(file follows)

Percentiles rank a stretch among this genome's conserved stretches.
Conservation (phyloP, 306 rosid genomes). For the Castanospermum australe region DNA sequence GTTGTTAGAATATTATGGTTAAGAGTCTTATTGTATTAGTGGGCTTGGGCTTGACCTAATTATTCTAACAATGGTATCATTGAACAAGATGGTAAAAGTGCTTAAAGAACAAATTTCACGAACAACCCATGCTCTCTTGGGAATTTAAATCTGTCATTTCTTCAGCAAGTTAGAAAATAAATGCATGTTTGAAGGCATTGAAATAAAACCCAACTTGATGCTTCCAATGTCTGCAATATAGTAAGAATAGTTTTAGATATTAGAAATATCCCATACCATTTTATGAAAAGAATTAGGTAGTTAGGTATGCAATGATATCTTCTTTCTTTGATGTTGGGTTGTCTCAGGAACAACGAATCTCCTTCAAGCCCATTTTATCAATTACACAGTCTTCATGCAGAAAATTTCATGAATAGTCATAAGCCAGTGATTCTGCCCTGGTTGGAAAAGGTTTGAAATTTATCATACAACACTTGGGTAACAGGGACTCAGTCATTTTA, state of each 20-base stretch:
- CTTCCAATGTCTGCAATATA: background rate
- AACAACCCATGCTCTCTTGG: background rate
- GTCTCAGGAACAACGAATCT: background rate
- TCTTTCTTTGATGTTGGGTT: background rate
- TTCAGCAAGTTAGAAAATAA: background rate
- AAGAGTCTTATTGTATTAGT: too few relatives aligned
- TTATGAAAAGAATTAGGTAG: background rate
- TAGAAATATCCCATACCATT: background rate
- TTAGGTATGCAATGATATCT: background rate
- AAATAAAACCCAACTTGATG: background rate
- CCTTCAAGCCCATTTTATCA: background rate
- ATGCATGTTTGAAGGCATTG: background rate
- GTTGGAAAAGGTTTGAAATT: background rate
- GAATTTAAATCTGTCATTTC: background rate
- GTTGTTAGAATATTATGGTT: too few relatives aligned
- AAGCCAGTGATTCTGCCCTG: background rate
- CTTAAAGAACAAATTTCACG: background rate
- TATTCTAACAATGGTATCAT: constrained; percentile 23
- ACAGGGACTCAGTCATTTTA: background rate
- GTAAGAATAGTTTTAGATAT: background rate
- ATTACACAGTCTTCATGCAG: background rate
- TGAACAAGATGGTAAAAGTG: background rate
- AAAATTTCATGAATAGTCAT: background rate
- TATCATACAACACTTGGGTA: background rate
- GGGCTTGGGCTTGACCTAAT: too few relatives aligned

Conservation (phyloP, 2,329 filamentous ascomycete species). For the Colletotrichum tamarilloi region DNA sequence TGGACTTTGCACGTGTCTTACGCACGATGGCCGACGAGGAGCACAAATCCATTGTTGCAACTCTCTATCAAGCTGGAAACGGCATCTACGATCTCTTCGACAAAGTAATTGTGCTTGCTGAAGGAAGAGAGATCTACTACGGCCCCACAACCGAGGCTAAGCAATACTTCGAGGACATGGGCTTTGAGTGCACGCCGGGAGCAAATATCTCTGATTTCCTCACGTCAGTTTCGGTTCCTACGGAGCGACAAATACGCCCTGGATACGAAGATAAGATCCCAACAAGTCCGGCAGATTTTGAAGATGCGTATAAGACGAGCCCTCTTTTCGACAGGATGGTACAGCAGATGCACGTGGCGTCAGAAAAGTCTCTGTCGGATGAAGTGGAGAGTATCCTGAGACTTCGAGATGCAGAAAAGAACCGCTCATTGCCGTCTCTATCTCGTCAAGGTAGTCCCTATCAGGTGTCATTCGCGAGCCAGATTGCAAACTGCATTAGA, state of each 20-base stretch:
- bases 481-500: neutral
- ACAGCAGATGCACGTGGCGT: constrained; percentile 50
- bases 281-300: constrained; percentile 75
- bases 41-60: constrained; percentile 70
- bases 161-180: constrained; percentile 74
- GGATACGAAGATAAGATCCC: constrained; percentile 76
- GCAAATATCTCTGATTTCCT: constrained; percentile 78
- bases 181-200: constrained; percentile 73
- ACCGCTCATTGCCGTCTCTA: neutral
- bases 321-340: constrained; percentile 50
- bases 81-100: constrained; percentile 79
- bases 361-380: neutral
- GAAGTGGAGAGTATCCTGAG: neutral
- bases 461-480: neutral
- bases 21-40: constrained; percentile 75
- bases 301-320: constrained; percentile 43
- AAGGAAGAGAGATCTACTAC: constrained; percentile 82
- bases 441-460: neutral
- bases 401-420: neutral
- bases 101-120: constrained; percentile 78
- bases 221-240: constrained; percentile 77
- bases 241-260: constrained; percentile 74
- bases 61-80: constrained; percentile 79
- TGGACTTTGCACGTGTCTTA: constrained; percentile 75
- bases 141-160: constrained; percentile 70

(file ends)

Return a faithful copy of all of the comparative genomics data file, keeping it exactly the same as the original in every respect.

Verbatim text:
Percentiles rank a stretch among this genome's conserved stretches.
Conservation (phyloP, 306 rosid genomes). For the Castanospermum australe region DNA sequence GTTGTTAGAATATTATGGTTAAGAGTCTTATTGTATTAGTGGGCTTGGGCTTGACCTAATTATTCTAACAATGGTATCATTGAACAAGATGGTAAAAGTGCTTAAAGAACAAATTTCACGAACAACCCATGCTCTCTTGGGAATTTAAATCTGTCATTTCTTCAGCAAGTTAGAAAATAAATGCATGTTTGAAGGCATTGAAATAAAACCCAACTTGATGCTTCCAATGTCTGCAATATAGTAAGAATAGTTTTAGATATTAGAAATATCCCATACCATTTTATGAAAAGAATTAGGTAGTTAGGTATGCAATGATATCTTCTTTCTTTGATGTTGGGTTGTCTCAGGAACAACGAATCTCCTTCAAGCCCATTTTATCAATTACACAGTCTTCATGCAGAAAATTTCATGAATAGTCATAAGCCAGTGATTCTGCCCTGGTTGGAAAAGGTTTGAAATTTATCATACAACACTTGGGTAACAGGGACTCAGTCATTTTA, state of each 20-base stretch:
- CTTCCAATGTCTGCAATATA: background rate
- AACAACCCATGCTCTCTTGG: background rate
- GTCTCAGGAACAACGAATCT: background rate
- TCTTTCTTTGATGTTGGGTT: background rate
- TTCAGCAAGTTAGAAAATAA: background rate
- AAGAGTCTTATTGTATTAGT: too few relatives aligned
- TTATGAAAAGAATTAGGTAG: background rate
- TAGAAATATCCCATACCATT: background rate
- TTAGGTATGCAATGATATCT: background rate
- AAATAAAACCCAACTTGATG: background rate
- CCTTCAAGCCCATTTTATCA: background rate
- ATGCATGTTTGAAGGCATTG: background rate
- GTTGGAAAAGGTTTGAAATT: background rate
- GAATTTAAATCTGTCATTTC: background rate
- GTTGTTAGAATATTATGGTT: too few relatives aligned
- AAGCCAGTGATTCTGCCCTG: background rate
- CTTAAAGAACAAATTTCACG: background rate
- TATTCTAACAATGGTATCAT: constrained; percentile 23
- ACAGGGACTCAGTCATTTTA: background rate
- GTAAGAATAGTTTTAGATAT: background rate
- ATTACACAGTCTTCATGCAG: background rate
- TGAACAAGATGGTAAAAGTG: background rate
- AAAATTTCATGAATAGTCAT: background rate
- TATCATACAACACTTGGGTA: background rate
- GGGCTTGGGCTTGACCTAAT: too few relatives aligned

Conservation (phyloP, 2,329 filamentous ascomycete species). For the Colletotrichum tamarilloi region DNA sequence TGGACTTTGCACGTGTCTTACGCACGATGGCCGACGAGGAGCACAAATCCATTGTTGCAACTCTCTATCAAGCTGGAAACGGCATCTACGATCTCTTCGACAAAGTAATTGTGCTTGCTGAAGGAAGAGAGATCTACTACGGCCCCACAACCGAGGCTAAGCAATACTTCGAGGACATGGGCTTTGAGTGCACGCCGGGAGCAAATATCTCTGATTTCCTCACGTCAGTTTCGGTTCCTACGGAGCGACAAATACGCCCTGGATACGAAGATAAGATCCCAACAAGTCCGGCAGATTTTGAAGATGCGTATAAGACGAGCCCTCTTTTCGACAGGATGGTACAGCAGATGCACGTGGCGTCAGAAAAGTCTCTGTCGGATGAAGTGGAGAGTATCCTGAGACTTCGAGATGCAGAAAAGAACCGCTCATTGCCGTCTCTATCTCGTCAAGGTAGTCCCTATCAGGTGTCATTCGCGAGCCAGATTGCAAACTGCATTAGA, state of each 20-base stretch:
- bases 481-500: neutral
- ACAGCAGATGCACGTGGCGT: constrained; percentile 50
- bases 281-300: constrained; percentile 75
- bases 41-60: constrained; percentile 70
- bases 161-180: constrained; percentile 74
- GGATACGAAGATAAGATCCC: constrained; percentile 76
- GCAAATATCTCTGATTTCCT: constrained; percentile 78
- bases 181-200: constrained; percentile 73
- ACCGCTCATTGCCGTCTCTA: neutral
- bases 321-340: constrained; percentile 50
- bases 81-100: constrained; percentile 79
- bases 361-380: neutral
- GAAGTGGAGAGTATCCTGAG: neutral
- bases 461-480: neutral
- bases 21-40: constrained; percentile 75
- bases 301-320: constrained; percentile 43
- AAGGAAGAGAGATCTACTAC: constrained; percentile 82
- bases 441-460: neutral
- bases 401-420: neutral
- bases 101-120: constrained; percentile 78
- bases 221-240: constrained; percentile 77
- bases 241-260: constrained; percentile 74
- bases 61-80: constrained; percentile 79
- TGGACTTTGCACGTGTCTTA: constrained; percentile 75
- bases 141-160: constrained; percentile 70